The dividend party is going global.
Sensing the growing interest in dividend-focused portfolios, Dow Jones launched two new indexes on December 5 designed to track the performance of dividend-screened portfolios in international markets. The new Dow Jones Select EPAC Dividend Index tracks the performance of 100 of the top dividend-heavy companies in Europe, Asia, Australia and Canada, while the Dow Jones Select Canada Dividend Index focuses solely on the U.S.'s great neighbor to the North.
"The Dow Jones EPAC Select Dividend Index and Dow Jones Canada Select Dividend Index were created in response to the expanding popularity of the concept of dividend investing, both in the U.S. and Europe," says Michael A. Petronella, president of Dow Jones Indexes/Ventures.
Dow Jones pioneered the dividend craze a few years ago when it launched the U.S. Select Dividend Index, the first significant dividend-focused index in the world. The index was launched in response to the stock market scandals of 2001-2003 and the dividend tax cut, both of which focused investor attention on steady, dividend-paying companies - the antithesis of the Internet high-flyers of the late-1990s. Barlcays Global Investors launched an exchange-traded fund (ETF) tied to the index, which quickly attracted more than $7 billion … and the dividend-boom was born. Since then, everyone has gotten into the dividend game - from PowerShares/Intellidex to Standard and Poor's.
History suggests that dividend-screened portfolios outperform traditional portfolios with less risk, and in the U.S., many investors have used the iShares fund and other dividend funds to replace their domestic broad market exposure. The new EPAC index - assuming someone launches an investable product tied to it, which is a safe assumption - offers the opportunity to expand that dividend-screen to the global world. While there is already a PowerShares ETF tied to a portfolio of dividend-heavy ADRs, it does not offer comrehensive, country-diversified exposure to global markets.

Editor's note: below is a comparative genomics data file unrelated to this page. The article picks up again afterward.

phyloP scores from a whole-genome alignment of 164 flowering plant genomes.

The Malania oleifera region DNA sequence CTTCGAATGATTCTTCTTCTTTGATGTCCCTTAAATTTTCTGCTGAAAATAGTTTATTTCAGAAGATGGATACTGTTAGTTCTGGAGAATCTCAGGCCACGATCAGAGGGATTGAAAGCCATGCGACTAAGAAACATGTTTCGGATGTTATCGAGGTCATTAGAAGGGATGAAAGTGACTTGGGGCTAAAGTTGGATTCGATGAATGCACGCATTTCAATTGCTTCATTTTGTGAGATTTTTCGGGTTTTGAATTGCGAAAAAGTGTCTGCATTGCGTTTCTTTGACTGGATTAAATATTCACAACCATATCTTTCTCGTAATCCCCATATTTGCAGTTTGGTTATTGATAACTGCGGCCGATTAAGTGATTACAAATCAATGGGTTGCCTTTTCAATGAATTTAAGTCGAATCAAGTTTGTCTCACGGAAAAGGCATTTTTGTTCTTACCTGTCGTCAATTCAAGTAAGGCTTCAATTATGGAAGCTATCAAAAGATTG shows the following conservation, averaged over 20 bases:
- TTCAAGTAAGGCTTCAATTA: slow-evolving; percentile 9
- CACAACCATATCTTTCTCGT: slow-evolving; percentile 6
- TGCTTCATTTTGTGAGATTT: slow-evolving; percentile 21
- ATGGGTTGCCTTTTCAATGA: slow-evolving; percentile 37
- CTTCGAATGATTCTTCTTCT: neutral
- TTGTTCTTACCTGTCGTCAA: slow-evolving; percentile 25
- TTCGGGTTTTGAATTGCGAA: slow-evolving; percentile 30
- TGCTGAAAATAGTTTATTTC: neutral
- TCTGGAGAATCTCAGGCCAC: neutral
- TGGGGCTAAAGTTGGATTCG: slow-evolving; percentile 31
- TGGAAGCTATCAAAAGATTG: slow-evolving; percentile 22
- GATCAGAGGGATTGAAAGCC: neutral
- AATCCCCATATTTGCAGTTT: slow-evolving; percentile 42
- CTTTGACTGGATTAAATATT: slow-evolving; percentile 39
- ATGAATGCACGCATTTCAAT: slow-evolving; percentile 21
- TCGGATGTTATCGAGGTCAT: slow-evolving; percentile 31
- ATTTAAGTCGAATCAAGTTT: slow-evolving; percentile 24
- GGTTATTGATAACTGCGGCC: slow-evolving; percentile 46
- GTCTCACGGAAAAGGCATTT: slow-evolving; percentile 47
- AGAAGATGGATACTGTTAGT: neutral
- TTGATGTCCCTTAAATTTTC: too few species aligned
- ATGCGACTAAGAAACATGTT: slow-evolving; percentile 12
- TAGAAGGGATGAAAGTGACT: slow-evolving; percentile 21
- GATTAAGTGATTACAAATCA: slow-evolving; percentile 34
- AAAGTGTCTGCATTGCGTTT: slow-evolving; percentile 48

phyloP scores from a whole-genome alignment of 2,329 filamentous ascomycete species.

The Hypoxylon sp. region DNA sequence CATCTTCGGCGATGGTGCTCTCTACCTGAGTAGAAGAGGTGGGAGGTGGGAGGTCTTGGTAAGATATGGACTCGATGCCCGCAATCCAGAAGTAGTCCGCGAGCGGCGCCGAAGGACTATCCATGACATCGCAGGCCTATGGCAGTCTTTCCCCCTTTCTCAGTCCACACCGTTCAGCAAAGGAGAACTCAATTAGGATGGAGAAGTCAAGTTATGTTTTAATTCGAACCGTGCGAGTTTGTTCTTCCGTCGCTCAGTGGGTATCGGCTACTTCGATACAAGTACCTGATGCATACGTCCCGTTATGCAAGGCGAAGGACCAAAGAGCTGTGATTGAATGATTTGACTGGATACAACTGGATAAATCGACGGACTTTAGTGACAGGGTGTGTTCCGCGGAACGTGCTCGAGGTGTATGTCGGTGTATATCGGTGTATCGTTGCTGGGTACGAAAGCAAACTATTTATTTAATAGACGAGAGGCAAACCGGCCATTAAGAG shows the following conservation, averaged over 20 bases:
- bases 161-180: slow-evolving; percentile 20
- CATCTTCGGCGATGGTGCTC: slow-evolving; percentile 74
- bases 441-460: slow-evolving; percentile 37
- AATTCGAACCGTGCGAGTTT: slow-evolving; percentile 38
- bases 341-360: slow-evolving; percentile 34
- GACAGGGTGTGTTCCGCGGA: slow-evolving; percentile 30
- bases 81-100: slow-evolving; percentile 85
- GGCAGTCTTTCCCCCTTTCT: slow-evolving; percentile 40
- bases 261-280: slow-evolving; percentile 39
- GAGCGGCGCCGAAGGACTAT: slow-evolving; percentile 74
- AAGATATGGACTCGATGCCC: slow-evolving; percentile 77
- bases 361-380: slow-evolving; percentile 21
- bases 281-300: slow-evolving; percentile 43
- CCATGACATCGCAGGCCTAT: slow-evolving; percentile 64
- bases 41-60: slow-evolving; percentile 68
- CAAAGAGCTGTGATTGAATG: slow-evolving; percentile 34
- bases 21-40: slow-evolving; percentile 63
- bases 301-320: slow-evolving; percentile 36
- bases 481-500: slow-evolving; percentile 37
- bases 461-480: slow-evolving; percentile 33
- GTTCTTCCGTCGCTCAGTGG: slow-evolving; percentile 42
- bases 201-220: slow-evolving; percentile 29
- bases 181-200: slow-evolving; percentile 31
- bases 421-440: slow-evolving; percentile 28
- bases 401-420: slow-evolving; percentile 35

The new EPAC index does. The new index weights country-exposure by dividend yield, and offes expsoure to most industrialized economies. Individual companies within each country are ranked according to their dividend yield.
The fact that the indx yields a gaudy 4.4 percent - and posted returns in exess of 30 percent in 2004 - will surely cach people's eye.
The Canada index is sure to attract attention as well. Canada's economy is heavily concentrated in natural resources, and particularly in oil and gold. The new index includes 30 of the top dividend paying stocks in the Canadian market, and offers an interesting blend of exposure to banking and natural resource stocks..